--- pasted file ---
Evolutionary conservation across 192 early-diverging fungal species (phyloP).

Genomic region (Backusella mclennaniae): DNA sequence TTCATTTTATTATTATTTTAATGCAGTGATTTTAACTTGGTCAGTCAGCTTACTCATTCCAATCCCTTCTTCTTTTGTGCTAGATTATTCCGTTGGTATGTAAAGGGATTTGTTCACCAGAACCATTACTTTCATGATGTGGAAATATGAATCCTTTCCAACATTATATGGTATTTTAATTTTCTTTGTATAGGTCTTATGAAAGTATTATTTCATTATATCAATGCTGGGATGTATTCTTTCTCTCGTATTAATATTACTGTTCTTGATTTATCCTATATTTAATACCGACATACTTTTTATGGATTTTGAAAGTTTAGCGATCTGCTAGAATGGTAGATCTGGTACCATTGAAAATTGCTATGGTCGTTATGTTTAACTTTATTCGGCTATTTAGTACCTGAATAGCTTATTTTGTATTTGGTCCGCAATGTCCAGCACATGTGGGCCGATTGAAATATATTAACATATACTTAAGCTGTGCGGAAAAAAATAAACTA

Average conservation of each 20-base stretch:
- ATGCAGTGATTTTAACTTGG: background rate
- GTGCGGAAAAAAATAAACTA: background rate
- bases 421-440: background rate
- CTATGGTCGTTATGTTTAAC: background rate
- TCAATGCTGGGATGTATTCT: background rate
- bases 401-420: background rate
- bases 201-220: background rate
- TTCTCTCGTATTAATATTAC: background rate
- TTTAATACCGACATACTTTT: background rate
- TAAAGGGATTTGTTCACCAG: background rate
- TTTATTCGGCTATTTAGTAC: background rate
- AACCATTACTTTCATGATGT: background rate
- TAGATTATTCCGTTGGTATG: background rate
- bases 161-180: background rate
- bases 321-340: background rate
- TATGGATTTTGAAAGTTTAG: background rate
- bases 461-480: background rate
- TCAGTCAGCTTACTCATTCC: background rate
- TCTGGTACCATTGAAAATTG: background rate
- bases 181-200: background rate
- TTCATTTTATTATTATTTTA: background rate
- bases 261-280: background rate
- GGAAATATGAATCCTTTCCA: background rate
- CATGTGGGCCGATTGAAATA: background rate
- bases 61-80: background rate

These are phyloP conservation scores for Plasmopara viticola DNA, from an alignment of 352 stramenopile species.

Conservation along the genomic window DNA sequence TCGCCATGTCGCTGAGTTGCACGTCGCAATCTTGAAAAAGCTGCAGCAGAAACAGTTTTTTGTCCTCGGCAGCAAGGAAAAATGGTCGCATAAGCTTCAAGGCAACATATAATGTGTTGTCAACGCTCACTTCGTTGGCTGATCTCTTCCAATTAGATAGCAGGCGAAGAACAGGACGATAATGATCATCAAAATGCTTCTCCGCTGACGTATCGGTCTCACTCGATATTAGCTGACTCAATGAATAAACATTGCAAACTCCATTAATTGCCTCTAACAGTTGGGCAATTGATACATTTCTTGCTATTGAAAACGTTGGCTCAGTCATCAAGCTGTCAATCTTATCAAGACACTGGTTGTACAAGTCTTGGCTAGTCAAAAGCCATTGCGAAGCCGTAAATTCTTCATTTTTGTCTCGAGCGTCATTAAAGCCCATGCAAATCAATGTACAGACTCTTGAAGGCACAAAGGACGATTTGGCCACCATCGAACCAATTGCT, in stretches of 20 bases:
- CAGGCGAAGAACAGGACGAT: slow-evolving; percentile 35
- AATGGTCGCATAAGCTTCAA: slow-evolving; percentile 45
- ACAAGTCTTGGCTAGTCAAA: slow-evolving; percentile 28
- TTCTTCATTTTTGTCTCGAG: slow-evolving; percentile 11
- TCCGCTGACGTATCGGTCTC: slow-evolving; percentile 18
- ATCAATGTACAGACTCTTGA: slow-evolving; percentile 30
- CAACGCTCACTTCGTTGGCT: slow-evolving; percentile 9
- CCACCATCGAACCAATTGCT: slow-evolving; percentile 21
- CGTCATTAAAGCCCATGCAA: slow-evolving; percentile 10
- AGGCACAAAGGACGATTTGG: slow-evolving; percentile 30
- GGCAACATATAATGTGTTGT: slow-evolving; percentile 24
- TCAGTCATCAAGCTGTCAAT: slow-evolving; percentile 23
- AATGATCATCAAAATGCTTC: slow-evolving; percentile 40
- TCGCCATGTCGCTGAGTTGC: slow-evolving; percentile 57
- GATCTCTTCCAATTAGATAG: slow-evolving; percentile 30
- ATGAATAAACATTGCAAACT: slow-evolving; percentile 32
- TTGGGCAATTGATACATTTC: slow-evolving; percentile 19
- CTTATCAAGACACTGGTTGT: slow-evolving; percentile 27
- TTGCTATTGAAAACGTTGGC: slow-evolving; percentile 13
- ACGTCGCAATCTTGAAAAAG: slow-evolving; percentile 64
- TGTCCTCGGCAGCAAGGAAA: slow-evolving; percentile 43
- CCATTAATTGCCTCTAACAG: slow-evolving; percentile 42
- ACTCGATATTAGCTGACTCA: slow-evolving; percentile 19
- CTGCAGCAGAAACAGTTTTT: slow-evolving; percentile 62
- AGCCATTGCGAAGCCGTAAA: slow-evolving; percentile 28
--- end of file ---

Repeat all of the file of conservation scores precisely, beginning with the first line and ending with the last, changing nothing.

Evolutionary conservation across 192 early-diverging fungal species (phyloP).

Genomic region (Backusella mclennaniae): DNA sequence TTCATTTTATTATTATTTTAATGCAGTGATTTTAACTTGGTCAGTCAGCTTACTCATTCCAATCCCTTCTTCTTTTGTGCTAGATTATTCCGTTGGTATGTAAAGGGATTTGTTCACCAGAACCATTACTTTCATGATGTGGAAATATGAATCCTTTCCAACATTATATGGTATTTTAATTTTCTTTGTATAGGTCTTATGAAAGTATTATTTCATTATATCAATGCTGGGATGTATTCTTTCTCTCGTATTAATATTACTGTTCTTGATTTATCCTATATTTAATACCGACATACTTTTTATGGATTTTGAAAGTTTAGCGATCTGCTAGAATGGTAGATCTGGTACCATTGAAAATTGCTATGGTCGTTATGTTTAACTTTATTCGGCTATTTAGTACCTGAATAGCTTATTTTGTATTTGGTCCGCAATGTCCAGCACATGTGGGCCGATTGAAATATATTAACATATACTTAAGCTGTGCGGAAAAAAATAAACTA

Average conservation of each 20-base stretch:
- ATGCAGTGATTTTAACTTGG: background rate
- GTGCGGAAAAAAATAAACTA: background rate
- bases 421-440: background rate
- CTATGGTCGTTATGTTTAAC: background rate
- TCAATGCTGGGATGTATTCT: background rate
- bases 401-420: background rate
- bases 201-220: background rate
- TTCTCTCGTATTAATATTAC: background rate
- TTTAATACCGACATACTTTT: background rate
- TAAAGGGATTTGTTCACCAG: background rate
- TTTATTCGGCTATTTAGTAC: background rate
- AACCATTACTTTCATGATGT: background rate
- TAGATTATTCCGTTGGTATG: background rate
- bases 161-180: background rate
- bases 321-340: background rate
- TATGGATTTTGAAAGTTTAG: background rate
- bases 461-480: background rate
- TCAGTCAGCTTACTCATTCC: background rate
- TCTGGTACCATTGAAAATTG: background rate
- bases 181-200: background rate
- TTCATTTTATTATTATTTTA: background rate
- bases 261-280: background rate
- GGAAATATGAATCCTTTCCA: background rate
- CATGTGGGCCGATTGAAATA: background rate
- bases 61-80: background rate

These are phyloP conservation scores for Plasmopara viticola DNA, from an alignment of 352 stramenopile species.

Conservation along the genomic window DNA sequence TCGCCATGTCGCTGAGTTGCACGTCGCAATCTTGAAAAAGCTGCAGCAGAAACAGTTTTTTGTCCTCGGCAGCAAGGAAAAATGGTCGCATAAGCTTCAAGGCAACATATAATGTGTTGTCAACGCTCACTTCGTTGGCTGATCTCTTCCAATTAGATAGCAGGCGAAGAACAGGACGATAATGATCATCAAAATGCTTCTCCGCTGACGTATCGGTCTCACTCGATATTAGCTGACTCAATGAATAAACATTGCAAACTCCATTAATTGCCTCTAACAGTTGGGCAATTGATACATTTCTTGCTATTGAAAACGTTGGCTCAGTCATCAAGCTGTCAATCTTATCAAGACACTGGTTGTACAAGTCTTGGCTAGTCAAAAGCCATTGCGAAGCCGTAAATTCTTCATTTTTGTCTCGAGCGTCATTAAAGCCCATGCAAATCAATGTACAGACTCTTGAAGGCACAAAGGACGATTTGGCCACCATCGAACCAATTGCT, in stretches of 20 bases:
- CAGGCGAAGAACAGGACGAT: slow-evolving; percentile 35
- AATGGTCGCATAAGCTTCAA: slow-evolving; percentile 45
- ACAAGTCTTGGCTAGTCAAA: slow-evolving; percentile 28
- TTCTTCATTTTTGTCTCGAG: slow-evolving; percentile 11
- TCCGCTGACGTATCGGTCTC: slow-evolving; percentile 18
- ATCAATGTACAGACTCTTGA: slow-evolving; percentile 30
- CAACGCTCACTTCGTTGGCT: slow-evolving; percentile 9
- CCACCATCGAACCAATTGCT: slow-evolving; percentile 21
- CGTCATTAAAGCCCATGCAA: slow-evolving; percentile 10
- AGGCACAAAGGACGATTTGG: slow-evolving; percentile 30
- GGCAACATATAATGTGTTGT: slow-evolving; percentile 24
- TCAGTCATCAAGCTGTCAAT: slow-evolving; percentile 23
- AATGATCATCAAAATGCTTC: slow-evolving; percentile 40
- TCGCCATGTCGCTGAGTTGC: slow-evolving; percentile 57
- GATCTCTTCCAATTAGATAG: slow-evolving; percentile 30
- ATGAATAAACATTGCAAACT: slow-evolving; percentile 32
- TTGGGCAATTGATACATTTC: slow-evolving; percentile 19
- CTTATCAAGACACTGGTTGT: slow-evolving; percentile 27
- TTGCTATTGAAAACGTTGGC: slow-evolving; percentile 13
- ACGTCGCAATCTTGAAAAAG: slow-evolving; percentile 64
- TGTCCTCGGCAGCAAGGAAA: slow-evolving; percentile 43
- CCATTAATTGCCTCTAACAG: slow-evolving; percentile 42
- ACTCGATATTAGCTGACTCA: slow-evolving; percentile 19
- CTGCAGCAGAAACAGTTTTT: slow-evolving; percentile 62
- AGCCATTGCGAAGCCGTAAA: slow-evolving; percentile 28